One of the most difficult problems that physicists faced during the Manhattan Project was figuring out a way to make an implosion-type atomic weapon. The complexity of the problem required the input of dozens of scientists from different disciplines and areas of expertise.
In order to create a perfectly symmetrical shockwave that would “implode” inwards to compress a solid plutonium sphere, Los Alamos director J. Robert Oppenheimer enlisted the help of the nation’s top civilian explosives expert: George Kistiakowsky.
Born in Kiev, Ukraine in 1900, Kistiakowsky had fought in the anti-communist White Army’s infantry and tank corps during the Russian Revolution before fleeing to Germany in 1921. He received his Ph.D. in Chemistry from the University of Berlin in 1925 and immigrated to the United States a year later, joining the faculty at Princeton as an International Education Board Fellow.
In 1930, Kistiakowsky accepted a position as Professor of Chemistry at Harvard University. There, he became increasingly involved in consulting for the government and industry. In 1933, Kistiakowsky became an American citizen.
Joining the War Effort
When the war broke out in Europe in 1939, Kistiakowsky was determined to join the fight. “I grew up in a family in which the question of civil rights, human freedom, was a very important one,” says Kistiakowsky, whose 1982 interview with historian and Pulitzer Prize-winning author Richard Rhodes can now be heard on Voices of the Manhattan Project. “I went to war work because I had a very intense rejection of Hitler and fascism.”
In 1940, Kistiakowsky was appointed head of the Explosives Division for the National Defense Research Committee. There, he applied his expertise in thermodynamics and chemical kinetics to explosives research for the military. Kistiakowsky quickly was recognized as one of the nation’s leading experts in high explosives.
As physicists at Los Alamos struggled with implosion, Oppenheimer reached out to Kistiakowsky for help. “They needed me over there because I was supposed to be the number one civilian explosives expert, with these new-fangled ideas about explosives position instruments,” concedes the chemist.
At first, Kistiakowsky was hesitant. “I did not want to go there [Los Alamos], I had other plans for myself,” he explains. Kistiakowsky wanted to be on the front lines. “He did not want to be buried in an organization,” recalls Vera Kistiakowsky, George’s daughter. “He was thinking of maybe joining one of the teams that went to Europe to look at what the Germans had done [in the Alsos Mission], following the retreating German Army.”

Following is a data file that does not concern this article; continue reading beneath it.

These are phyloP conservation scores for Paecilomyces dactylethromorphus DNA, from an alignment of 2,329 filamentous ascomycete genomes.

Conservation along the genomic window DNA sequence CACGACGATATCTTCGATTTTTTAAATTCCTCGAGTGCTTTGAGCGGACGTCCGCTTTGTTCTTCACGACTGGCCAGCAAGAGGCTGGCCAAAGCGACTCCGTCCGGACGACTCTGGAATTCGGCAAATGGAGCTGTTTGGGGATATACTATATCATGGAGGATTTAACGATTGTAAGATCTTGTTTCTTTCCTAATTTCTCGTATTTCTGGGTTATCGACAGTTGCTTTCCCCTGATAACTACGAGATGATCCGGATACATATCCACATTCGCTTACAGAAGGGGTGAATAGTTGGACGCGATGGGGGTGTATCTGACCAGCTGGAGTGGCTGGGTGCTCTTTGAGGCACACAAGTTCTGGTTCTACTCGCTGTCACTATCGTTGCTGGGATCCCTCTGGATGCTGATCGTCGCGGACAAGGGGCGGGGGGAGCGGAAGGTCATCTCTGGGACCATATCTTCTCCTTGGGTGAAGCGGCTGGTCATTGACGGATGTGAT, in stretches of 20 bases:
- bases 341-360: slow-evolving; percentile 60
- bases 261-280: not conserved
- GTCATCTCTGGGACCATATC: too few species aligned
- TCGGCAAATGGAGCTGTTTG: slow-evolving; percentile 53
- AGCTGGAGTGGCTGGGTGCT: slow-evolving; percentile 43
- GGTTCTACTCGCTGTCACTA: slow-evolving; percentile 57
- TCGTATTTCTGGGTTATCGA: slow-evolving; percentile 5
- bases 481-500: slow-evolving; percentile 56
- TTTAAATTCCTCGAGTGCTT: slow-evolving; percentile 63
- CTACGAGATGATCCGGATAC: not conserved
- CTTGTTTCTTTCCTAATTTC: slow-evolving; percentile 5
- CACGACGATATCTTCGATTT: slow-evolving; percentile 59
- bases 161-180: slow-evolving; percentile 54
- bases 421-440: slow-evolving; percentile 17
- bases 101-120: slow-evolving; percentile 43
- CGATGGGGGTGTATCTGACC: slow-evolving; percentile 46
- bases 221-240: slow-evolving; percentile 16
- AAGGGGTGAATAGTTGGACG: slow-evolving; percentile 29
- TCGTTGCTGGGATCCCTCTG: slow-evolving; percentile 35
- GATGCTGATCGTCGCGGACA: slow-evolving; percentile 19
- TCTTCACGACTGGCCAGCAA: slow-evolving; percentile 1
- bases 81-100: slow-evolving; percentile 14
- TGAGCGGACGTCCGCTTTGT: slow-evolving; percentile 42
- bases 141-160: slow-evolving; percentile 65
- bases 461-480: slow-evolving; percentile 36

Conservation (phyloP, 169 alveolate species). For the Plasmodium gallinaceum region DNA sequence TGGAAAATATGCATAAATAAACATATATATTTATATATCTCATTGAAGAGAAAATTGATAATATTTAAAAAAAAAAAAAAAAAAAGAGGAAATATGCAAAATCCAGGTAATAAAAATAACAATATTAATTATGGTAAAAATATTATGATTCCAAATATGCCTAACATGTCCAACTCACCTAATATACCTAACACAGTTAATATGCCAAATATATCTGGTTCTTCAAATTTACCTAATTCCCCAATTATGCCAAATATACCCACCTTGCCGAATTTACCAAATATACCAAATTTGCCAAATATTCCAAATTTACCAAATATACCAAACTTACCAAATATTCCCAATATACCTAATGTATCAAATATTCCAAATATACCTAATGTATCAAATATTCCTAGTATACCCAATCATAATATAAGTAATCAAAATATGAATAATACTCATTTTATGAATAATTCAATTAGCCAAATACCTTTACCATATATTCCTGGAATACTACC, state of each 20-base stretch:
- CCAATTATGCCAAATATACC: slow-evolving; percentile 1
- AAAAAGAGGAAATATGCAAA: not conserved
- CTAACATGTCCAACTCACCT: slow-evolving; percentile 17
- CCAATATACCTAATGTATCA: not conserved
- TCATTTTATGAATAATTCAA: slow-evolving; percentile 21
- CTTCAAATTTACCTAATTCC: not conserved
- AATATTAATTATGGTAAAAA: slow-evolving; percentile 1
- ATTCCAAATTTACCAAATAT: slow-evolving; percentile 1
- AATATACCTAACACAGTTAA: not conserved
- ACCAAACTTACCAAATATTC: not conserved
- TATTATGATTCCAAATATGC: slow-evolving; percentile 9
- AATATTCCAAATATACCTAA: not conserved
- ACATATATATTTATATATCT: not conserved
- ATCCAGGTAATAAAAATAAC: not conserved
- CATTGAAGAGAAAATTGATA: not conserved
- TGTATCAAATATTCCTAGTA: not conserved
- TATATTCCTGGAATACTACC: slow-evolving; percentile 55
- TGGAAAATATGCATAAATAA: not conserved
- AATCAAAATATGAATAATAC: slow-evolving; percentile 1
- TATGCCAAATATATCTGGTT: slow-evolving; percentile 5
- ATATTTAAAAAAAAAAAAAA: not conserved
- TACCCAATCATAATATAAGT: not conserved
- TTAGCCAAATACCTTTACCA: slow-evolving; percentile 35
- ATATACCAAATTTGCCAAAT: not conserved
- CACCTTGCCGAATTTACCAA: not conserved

In 1944, Oppenheimer solicited the help of the President of Harvard and Manhattan Project administrator James B. Conant to persuade Kistiakowsky to join the project. “Oppenheimer got Conant to lean on George,” remembers Vera, “And so George went to Los Alamos.”
But before Kistiakowsky agreed to join, he had several conditions. “In my case, there were three exceptions made,” he recalls. “[The first was that] my salary was fixed properly—that is, commensurate to a Harvard salary and not the civil service salary which I was getting at the time which was much lower.” The second condition was that he be given his own house on Bathtub Row, “because as a chemist, I would have been given very low quality housing.”
The third condition probably stretched General Leslie Groves’s patience. “The third condition,” says Kistiakowsky, “was that my daughter could spend the summers with me, and yet go to college, which was completely an unusual arrangement. She was the only teenager who was allowed to go in and out that way.” Vera, who graduated high school in the spring of 1944, would be attending Mount Holyoke College that coming fall.
From Cambridge to Los Alamos
In June, George and Vera packed up their belongings and made their way to Los Alamos. The two moved into a little stone house on Bathtub Row. “It had originally been the power house for the Ranch School that had occupied the mesa,” says Vera, “but it was modified to become a very comfortable little house.” Vera slept in the house’s only bedroom and her father slept on a pullout couch in the living room.
One of the first things that Kistiakowsky did when he arrived was to purchase two horses so that he and Vera could go riding together. He bought one horse, Crisis, from Oppenheimer. Vera received Guest, a half-thoroughbred Bay Gelding. The two enjoyed riding together in the evenings after supper.
With her father working long hours at the laboratory, Vera was free to roam the Los Alamos countryside on horseback. “I had certain chores that I was supposed to do, but otherwise I was completely on my own,” she remembers. “For the first time in my life, I did not have somebody who was telling me what to do—I could go riding by myself.”